SINGAPORE: A 39-year-old man has been arrested for allegedly using fraudulent QR codes to obtain personal particulars of his victims.
The police and Municipal Services Office (MSO) said on Feb 3 that between December 2022 and January 2023, they received reports of the QR codes that were put up at lift lobbies around Bukit Batok Estate.
Through follow-up investigations, officers from Jurong Police Division established the identity of the man and arrested him on Jan 26. The man is believed to be involved in multiple similar cases islandwide.
The QR codes, which were masquerading as OneService (OS) Lite QR code, have since been taken down as well as the website it was linked to.
The OneService App is a one-stop service which lets residents provide feedback on municipal issues across various government agencies.
The MSO has since alerted all town councils to the incident, which have performed the necessary checks on OS Lite QR codes in their towns.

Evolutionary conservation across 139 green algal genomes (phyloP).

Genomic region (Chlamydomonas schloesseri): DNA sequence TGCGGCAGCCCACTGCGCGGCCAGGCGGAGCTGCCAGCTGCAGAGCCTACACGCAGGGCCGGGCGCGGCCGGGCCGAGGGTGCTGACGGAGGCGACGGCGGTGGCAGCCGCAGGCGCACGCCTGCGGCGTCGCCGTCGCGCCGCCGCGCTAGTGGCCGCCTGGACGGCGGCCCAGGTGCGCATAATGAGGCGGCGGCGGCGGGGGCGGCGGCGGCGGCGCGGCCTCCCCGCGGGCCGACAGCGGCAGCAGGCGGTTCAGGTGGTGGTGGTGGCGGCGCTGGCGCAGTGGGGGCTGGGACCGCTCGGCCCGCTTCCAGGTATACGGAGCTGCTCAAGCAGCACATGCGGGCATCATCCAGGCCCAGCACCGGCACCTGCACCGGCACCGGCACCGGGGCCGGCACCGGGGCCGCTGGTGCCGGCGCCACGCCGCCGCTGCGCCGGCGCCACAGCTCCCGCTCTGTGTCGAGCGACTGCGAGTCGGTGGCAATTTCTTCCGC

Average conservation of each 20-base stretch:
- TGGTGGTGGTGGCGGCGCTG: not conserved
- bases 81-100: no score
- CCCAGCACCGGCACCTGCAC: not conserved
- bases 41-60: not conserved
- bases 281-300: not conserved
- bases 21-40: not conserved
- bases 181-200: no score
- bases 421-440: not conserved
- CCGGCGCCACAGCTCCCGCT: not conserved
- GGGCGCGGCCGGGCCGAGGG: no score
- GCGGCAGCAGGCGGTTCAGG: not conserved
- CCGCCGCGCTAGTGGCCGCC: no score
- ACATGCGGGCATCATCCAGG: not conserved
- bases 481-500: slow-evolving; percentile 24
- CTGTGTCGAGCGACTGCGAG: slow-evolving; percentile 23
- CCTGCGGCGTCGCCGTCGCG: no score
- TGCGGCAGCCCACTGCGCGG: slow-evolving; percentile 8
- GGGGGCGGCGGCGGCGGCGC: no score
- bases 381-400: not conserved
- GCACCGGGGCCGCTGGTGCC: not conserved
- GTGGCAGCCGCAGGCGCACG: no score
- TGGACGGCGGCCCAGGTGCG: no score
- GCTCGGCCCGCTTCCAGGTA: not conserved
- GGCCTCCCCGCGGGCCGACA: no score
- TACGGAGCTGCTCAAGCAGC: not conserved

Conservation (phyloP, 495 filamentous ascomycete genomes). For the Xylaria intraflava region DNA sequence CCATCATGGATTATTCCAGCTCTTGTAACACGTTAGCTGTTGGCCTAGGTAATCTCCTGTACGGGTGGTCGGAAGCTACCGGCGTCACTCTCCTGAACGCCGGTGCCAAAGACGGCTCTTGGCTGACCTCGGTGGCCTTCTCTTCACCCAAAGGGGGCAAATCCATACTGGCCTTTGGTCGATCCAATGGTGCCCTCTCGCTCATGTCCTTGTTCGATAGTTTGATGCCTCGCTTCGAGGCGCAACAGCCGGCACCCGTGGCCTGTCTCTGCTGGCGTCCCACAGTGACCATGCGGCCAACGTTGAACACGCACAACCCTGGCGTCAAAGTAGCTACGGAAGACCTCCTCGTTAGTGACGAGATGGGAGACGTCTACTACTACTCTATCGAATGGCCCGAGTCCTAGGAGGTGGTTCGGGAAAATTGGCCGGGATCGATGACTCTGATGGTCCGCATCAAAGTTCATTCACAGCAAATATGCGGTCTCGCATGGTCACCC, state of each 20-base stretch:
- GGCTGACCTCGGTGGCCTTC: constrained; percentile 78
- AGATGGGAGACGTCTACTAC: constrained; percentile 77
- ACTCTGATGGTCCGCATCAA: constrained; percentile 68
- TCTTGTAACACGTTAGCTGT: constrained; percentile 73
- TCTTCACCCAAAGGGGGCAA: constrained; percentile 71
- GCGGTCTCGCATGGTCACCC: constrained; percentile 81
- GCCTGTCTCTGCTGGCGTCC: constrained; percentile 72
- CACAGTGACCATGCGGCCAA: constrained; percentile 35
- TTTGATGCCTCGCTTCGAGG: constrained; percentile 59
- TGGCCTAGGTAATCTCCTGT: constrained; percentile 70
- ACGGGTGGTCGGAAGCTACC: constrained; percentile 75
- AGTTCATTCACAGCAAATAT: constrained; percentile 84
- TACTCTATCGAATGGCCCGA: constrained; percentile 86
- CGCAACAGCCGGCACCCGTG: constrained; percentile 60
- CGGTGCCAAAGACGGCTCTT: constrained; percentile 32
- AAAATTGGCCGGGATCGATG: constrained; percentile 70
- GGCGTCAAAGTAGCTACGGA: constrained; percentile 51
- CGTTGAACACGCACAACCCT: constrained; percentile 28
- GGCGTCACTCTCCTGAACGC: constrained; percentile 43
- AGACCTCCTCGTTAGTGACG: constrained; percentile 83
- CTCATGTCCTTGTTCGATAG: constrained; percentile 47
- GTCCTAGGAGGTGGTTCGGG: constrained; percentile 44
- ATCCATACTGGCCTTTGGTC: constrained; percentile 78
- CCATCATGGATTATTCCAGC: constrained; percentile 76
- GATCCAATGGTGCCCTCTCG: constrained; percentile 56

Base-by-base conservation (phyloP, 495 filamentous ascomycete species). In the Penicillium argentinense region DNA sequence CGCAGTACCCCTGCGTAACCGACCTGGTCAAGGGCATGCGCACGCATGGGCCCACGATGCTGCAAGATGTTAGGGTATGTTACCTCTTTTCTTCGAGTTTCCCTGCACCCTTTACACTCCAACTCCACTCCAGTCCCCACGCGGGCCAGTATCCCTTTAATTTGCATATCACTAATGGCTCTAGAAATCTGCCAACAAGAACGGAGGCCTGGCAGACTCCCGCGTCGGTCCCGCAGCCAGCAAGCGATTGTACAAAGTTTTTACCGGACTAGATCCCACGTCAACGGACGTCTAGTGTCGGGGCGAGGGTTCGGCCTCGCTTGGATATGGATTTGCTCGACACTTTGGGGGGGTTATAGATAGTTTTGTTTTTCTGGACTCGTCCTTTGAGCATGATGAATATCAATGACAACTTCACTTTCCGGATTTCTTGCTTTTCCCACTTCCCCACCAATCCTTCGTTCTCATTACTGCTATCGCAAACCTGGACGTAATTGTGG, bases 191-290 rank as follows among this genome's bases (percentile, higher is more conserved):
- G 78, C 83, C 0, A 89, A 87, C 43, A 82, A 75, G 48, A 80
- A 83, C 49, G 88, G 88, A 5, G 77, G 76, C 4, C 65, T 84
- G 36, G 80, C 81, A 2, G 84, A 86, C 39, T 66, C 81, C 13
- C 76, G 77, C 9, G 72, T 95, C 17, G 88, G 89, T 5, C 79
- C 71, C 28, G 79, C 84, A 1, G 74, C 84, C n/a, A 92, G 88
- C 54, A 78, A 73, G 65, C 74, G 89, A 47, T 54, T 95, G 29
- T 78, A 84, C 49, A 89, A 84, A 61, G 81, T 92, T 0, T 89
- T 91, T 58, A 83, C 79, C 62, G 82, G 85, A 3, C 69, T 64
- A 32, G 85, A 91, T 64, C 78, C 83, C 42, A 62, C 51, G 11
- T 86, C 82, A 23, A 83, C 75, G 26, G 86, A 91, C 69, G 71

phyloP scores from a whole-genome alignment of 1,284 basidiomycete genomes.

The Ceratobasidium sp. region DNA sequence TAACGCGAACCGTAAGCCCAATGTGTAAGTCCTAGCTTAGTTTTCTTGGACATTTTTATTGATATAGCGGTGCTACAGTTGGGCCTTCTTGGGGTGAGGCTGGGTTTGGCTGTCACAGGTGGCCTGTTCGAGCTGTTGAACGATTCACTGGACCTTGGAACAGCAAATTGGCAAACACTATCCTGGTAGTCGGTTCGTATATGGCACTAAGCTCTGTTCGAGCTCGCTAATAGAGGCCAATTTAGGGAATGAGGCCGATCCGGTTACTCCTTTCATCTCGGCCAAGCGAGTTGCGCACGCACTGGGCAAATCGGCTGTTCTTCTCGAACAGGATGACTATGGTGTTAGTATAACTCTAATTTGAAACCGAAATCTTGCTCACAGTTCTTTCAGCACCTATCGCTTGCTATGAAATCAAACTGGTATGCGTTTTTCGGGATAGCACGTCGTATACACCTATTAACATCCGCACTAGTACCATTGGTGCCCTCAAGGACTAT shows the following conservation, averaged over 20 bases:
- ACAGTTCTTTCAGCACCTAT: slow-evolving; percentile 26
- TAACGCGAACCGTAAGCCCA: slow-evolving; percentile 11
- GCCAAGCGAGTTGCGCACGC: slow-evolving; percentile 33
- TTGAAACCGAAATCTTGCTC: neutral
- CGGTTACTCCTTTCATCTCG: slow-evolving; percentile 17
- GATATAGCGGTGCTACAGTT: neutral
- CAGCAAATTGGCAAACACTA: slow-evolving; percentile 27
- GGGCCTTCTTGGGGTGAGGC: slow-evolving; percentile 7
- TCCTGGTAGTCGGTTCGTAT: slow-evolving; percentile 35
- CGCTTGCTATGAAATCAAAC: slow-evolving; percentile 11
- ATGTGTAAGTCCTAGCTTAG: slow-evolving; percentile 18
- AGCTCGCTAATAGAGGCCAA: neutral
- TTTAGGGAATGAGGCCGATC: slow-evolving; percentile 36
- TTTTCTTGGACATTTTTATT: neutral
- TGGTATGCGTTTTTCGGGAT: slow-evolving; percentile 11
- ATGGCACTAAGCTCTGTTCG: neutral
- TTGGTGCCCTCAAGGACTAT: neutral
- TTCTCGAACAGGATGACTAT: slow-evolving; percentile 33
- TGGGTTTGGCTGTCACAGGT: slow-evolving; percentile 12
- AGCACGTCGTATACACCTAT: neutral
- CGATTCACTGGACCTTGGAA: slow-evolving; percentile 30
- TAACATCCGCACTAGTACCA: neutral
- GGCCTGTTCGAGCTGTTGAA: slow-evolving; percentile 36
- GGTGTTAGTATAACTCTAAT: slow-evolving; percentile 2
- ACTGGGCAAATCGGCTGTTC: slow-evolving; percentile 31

Police investigations are ongoing.
If found guilty of illegally obtaining personal information, the man can be jailed up to three years, fined up to S$10,000, or both.
The police and MSO urged the public to be vigilant when accessing websites and to always check the authenticity of the website before providing personal details.
They said: “QR codes and links associated with OneService always lead to websites on the “gov.sg” domain (in this case, www.oneservice.gov.sg). All OneService feedback channels, including OS Lite, are also designed to work without feedback providers having to provide any personally identifiable information.
“OS Lite users who want to be updated about their cases need only provide their mobile number (which MSO will verify via a one-time password), and how they would like to be addressed. It is not necessary to provide a full name. Lastly, genuine OS Lite QR codes are A4-sized and printed on wall-mounted, hard acrylic board (they are not stickers).” – The Straits Times (Singapore)/Asia News Network